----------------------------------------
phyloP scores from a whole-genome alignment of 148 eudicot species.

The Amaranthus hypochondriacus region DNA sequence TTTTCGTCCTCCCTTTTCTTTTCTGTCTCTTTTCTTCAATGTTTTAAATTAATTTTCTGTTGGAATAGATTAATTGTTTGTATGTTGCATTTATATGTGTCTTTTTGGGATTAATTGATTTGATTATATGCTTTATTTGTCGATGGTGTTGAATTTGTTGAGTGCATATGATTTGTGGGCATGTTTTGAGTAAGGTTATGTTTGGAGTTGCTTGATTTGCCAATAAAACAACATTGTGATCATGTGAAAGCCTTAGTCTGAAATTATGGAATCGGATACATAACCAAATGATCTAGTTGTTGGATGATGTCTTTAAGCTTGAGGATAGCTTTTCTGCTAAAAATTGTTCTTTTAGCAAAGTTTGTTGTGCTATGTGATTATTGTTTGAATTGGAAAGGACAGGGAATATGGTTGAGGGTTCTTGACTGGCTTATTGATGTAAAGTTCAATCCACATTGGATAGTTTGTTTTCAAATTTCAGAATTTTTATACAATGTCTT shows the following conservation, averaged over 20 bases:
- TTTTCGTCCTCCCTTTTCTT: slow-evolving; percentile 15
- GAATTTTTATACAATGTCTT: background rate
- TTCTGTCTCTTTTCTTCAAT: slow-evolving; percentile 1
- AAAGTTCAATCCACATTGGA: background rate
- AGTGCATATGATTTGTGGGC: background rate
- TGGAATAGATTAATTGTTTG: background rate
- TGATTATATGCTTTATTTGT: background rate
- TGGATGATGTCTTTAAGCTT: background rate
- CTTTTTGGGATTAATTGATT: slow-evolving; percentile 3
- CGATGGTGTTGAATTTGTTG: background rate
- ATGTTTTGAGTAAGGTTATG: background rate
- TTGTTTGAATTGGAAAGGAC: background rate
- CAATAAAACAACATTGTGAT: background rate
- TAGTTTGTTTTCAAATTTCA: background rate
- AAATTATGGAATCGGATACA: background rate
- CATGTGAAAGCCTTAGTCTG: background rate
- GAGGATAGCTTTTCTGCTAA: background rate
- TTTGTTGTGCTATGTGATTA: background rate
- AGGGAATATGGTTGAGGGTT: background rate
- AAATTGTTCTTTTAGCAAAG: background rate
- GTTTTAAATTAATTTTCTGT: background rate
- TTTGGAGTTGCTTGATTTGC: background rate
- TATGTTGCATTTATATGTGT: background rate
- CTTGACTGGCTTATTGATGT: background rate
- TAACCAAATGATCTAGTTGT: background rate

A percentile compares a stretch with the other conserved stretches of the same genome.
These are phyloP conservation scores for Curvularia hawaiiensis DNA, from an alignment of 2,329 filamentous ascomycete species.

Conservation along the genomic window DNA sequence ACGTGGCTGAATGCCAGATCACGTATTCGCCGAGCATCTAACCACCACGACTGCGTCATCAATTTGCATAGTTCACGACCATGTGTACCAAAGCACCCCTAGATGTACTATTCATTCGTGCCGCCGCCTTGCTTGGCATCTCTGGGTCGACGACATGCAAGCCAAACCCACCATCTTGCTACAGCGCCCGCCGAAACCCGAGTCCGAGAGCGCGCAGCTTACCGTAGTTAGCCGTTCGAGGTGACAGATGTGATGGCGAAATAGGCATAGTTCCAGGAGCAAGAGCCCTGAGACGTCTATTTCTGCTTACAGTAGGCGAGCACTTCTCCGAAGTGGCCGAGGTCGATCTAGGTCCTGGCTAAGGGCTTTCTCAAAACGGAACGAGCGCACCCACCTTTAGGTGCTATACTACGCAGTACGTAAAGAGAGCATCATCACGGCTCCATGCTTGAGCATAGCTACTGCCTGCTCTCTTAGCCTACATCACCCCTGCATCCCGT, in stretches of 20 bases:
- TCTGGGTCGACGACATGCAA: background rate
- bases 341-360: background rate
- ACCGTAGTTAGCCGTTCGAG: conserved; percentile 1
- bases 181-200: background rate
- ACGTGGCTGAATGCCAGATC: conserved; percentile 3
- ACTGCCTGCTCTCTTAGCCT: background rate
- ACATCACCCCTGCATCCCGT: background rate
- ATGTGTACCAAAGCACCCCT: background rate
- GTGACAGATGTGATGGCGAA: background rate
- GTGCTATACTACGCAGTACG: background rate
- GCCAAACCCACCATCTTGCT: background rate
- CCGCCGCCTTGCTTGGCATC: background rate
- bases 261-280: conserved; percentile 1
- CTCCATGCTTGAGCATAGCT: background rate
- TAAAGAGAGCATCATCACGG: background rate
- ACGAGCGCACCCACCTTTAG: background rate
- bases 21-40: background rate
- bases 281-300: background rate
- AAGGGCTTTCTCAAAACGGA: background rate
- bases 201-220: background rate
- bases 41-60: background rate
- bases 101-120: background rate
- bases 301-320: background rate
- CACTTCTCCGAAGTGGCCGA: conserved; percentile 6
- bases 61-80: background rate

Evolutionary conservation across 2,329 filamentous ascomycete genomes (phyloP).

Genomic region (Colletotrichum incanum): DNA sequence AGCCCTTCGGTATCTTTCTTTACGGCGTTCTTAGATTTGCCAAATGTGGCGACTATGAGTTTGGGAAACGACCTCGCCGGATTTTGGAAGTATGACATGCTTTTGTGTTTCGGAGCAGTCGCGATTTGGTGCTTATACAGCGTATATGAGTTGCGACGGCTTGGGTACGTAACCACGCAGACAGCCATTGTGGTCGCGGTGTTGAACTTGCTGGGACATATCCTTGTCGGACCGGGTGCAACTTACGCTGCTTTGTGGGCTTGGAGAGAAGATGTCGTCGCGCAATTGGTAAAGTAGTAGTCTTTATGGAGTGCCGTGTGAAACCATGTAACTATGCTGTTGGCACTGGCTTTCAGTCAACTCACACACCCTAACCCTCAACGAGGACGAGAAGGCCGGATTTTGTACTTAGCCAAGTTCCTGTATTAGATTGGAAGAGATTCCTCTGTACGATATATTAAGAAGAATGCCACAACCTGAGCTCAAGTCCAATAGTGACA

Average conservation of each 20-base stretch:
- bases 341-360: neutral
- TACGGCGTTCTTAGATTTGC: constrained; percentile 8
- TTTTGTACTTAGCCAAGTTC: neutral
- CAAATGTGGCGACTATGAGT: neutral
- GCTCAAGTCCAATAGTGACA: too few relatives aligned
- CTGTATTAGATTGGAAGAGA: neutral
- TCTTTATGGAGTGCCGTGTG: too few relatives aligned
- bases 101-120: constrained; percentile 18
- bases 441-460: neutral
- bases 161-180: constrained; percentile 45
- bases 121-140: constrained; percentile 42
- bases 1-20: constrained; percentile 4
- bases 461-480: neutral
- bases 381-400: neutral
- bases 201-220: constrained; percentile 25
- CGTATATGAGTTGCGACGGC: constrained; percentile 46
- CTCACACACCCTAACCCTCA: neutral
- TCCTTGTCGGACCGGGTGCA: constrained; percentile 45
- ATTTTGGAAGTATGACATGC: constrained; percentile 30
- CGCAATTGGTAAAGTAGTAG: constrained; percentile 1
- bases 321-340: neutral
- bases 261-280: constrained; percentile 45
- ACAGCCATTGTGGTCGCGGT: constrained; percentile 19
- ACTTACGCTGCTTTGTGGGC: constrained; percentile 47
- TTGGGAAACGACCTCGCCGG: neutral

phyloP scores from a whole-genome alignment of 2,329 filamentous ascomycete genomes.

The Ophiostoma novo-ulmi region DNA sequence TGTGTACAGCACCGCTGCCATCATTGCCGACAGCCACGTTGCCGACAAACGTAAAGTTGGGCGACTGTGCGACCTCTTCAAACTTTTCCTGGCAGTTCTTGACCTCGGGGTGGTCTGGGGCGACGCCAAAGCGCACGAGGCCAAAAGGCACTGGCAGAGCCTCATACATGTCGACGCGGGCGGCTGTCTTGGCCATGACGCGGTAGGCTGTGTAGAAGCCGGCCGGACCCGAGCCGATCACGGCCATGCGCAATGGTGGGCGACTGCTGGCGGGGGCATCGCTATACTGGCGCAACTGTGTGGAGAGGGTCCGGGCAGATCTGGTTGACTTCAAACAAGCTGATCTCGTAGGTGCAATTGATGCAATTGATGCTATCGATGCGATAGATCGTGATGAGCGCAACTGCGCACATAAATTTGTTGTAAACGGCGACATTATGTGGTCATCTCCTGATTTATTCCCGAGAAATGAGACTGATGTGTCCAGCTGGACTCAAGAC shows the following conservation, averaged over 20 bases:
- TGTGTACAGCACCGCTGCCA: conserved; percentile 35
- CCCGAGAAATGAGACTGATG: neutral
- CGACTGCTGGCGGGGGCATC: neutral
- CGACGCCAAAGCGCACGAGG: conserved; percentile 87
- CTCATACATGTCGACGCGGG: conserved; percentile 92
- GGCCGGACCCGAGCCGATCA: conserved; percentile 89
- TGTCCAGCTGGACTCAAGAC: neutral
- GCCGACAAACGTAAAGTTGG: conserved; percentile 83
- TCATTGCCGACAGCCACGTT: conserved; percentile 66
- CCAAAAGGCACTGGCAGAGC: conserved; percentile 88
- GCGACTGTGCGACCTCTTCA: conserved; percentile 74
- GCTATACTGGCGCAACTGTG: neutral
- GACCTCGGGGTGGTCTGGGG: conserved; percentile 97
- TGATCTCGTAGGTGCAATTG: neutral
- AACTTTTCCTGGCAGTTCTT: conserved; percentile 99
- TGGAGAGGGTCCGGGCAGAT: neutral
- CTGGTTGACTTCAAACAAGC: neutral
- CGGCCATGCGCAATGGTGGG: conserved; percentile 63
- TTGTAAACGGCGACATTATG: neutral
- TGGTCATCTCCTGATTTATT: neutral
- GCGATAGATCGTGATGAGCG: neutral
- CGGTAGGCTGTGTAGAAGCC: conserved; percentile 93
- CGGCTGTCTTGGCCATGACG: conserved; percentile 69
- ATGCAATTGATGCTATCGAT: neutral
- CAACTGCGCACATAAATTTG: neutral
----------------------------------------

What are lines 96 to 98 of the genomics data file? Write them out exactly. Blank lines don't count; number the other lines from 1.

- GCGACTGTGCGACCTCTTCA: conserved; percentile 74
- GCTATACTGGCGCAACTGTG: neutral
- GACCTCGGGGTGGTCTGGGG: conserved; percentile 97